You say to yourself, “feel the fear and do it anyway," and suddenly you freeze. Your heart is racing, your breath is shallow, and you're sweating. You can't do it, but everyone and their brother says you can. You are terrified... and ashamed on top of it all. What's going on?
Your body's fear response has kicked in: your sympathetic nervous system is preparing you for fight, flight or freeze— a natural biological response designed to keep all living creatures safe in the face of danger. For some people, this is where even the most irrational of fears can feel really, really real. Like all-encompassing, frozen-in-time, out-of-control, panicky, horribly dangerous REAL...
This can really get in the way of living a full, abundant and joyful life.
So, on the heels of my last post, I want to provide clarity and encouragement to those who—because of past traumatic experiences—can’t simply feel the fear and do it anyway (yet)... who might misinterpret or feel shunned by the Law of Attraction (at least for now). Because I believe we all deserve the thrill of being able to face our fears and reach our biggest dreams...
The thing about trauma:
Thanks to brilliant minds and researchers like Bessel van der Kolk and Peter Levine, we now know that The Body Keeps the Score when bad things happen to us. "Trauma victims cannot recover until they become familiar with and befriend the sensations in their bodies. Being frightened means that you live in a body that is always on guard," according to Van Der Kolk.
So, what do we do with the pain of past traumas that leave us easily triggered, untrusting of the world around us, and unsafe in our own bodies?
Engage in therapy with a trauma-informed clinician, where you'll learn how to:
develop healthy boundaries around your healing experience and communications with others
resource (or comfort) yourself when triggered
rely less on the things you were using to numb, mask, or distract you from the pain
safely address the resulting negative beliefs/cognitions so that you can transform them into healthy, realistic beliefs about yourself and the world around you
move those bad memories out of the limbic system (the reactive, emotional brain) and into the pre-frontal cortex (the logical, planning, higher order thinking brain)
integrate traumatic/adverse experiences into your past (aka, exactly where they belong), so they no longer cause overwhelming distress in the present
Psychotherapies that rely less on verbal processing (aka, experiential approaches) like Art Therapy, EMDR Therapy, Neuro/Biofeedback, Yoga Therapy, Somatic Experiencing, and Music Therapy are best practices.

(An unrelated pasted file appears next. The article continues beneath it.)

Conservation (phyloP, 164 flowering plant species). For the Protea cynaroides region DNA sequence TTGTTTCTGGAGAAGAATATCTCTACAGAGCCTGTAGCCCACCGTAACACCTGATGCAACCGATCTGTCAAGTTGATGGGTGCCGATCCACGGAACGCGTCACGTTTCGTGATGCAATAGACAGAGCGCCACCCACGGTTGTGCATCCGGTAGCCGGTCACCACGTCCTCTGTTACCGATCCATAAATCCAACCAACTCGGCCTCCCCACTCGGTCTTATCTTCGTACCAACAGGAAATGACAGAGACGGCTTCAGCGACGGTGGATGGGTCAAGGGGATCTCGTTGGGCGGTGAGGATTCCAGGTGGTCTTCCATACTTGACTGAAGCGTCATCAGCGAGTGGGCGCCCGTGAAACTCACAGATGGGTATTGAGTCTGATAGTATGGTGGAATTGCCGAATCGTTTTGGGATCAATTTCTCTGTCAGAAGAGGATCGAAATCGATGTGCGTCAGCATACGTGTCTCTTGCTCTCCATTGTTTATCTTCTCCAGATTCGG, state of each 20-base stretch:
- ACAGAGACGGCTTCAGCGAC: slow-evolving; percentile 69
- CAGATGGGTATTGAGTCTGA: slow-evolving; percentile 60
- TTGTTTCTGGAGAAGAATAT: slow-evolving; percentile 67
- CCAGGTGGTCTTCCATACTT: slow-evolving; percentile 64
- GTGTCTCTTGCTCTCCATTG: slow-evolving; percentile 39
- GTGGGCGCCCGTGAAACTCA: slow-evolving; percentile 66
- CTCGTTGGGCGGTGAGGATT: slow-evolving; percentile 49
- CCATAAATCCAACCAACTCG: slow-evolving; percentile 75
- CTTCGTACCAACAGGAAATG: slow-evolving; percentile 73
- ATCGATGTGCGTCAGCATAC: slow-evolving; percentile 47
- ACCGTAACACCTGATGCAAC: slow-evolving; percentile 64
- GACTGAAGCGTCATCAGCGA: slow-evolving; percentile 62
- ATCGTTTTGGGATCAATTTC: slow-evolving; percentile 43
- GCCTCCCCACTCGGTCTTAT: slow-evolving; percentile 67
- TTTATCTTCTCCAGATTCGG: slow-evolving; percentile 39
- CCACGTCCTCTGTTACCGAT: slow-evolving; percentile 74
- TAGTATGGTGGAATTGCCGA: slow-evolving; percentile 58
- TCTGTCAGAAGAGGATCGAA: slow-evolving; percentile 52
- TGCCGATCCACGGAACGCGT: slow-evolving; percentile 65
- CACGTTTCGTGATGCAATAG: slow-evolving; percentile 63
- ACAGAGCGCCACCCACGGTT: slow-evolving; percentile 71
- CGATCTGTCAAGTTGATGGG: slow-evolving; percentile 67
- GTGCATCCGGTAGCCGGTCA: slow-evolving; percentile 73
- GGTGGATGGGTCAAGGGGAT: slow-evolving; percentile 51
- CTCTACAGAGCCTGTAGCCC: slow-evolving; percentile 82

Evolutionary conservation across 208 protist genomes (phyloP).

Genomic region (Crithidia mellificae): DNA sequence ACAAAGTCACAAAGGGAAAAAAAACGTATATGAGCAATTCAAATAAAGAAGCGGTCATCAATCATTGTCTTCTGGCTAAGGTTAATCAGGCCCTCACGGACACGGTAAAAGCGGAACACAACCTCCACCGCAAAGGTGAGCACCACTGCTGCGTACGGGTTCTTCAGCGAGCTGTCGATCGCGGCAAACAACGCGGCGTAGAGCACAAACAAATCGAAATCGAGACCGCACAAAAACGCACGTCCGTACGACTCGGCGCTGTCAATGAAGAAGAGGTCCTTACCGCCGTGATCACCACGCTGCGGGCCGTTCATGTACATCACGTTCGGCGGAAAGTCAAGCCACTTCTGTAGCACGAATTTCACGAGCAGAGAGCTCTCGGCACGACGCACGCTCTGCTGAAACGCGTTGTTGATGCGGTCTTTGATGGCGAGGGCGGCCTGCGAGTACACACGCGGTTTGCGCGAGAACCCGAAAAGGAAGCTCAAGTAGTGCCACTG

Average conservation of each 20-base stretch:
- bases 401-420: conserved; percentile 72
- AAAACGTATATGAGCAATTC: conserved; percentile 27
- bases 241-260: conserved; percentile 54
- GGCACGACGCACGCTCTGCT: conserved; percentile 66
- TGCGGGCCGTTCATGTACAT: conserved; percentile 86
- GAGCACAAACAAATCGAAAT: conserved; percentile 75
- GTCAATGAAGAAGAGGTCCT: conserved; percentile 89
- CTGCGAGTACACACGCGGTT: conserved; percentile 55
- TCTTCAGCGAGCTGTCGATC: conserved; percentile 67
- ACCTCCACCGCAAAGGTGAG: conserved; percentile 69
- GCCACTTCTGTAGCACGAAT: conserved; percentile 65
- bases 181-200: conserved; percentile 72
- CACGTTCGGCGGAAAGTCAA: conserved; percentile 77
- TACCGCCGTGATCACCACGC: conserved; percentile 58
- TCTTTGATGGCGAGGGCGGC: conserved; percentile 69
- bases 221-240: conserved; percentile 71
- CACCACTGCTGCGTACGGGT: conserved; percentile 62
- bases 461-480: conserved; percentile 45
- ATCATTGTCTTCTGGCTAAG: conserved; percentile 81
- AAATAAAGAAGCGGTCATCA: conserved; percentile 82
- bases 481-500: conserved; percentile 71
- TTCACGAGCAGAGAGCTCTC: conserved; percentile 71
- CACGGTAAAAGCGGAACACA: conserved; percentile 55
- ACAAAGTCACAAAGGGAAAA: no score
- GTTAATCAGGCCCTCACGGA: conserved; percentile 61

a game-changer phrase that you need to know:
A powerful phrase I share with all of my clients came to me through Tara Brach’s work. It is:
"Sometimes fear is REAL but NOT TRUE."
I think this concept is something we can all grasp, whether we've experienced trauma or not. Just think of the last time your Inner Critic kept you from doing the thing: that's fear talking. It felt real but it wasn't true.
However, often for a trauma survivor, everyday anxieties (like trying something new or speaking up for oneself) can be experienced as both very real and very true fears until trauma is resolved. In the face of these challenges, the survivor feels legitimately threatened: in body, mind and spirit.
But, by engaging in healing processes that bring closure to traumatic experiences, survivors can find freedom from feeling as if the past is replaying in vivo every time the fear response is triggered. They can begin to discern what is real from what is true; fear around positive goals and personal challenges can be felt and managed instead of numbed, avoided, or masked.
Fear & the Law of Attraction: Putting it all together...
As a result of engaging in the healing process, positive visions of the future can be reinstalled and hope can be generated. Survivors can begin to experiment with the power of positive thoughts and feelings, bringing even further growth and transformation into their lives— otherwise known as post-traumatic growth. They'll find that the positive energy they send out into the world will meet them as they truly want to be met. Sometimes all they will need is a compassionate trauma-informed therapist to clear the path ahead for healing. All of this will take time and patience.
In closing, we can never remove fear from our emotional repertoire. In fact, we need fear. Fear and pain are essential to keeping us safe, healthy, and aware of our biggest challenges and goals in life.
I believe we all deserve healing. I believe we all deserve the thrill of being able to face our fears and reach our biggest dreams. I believe that what we put out into the world is how we are met. By releasing the residual fears of trauma, you can attract comfort and joy back into your life.
Be good to yourself,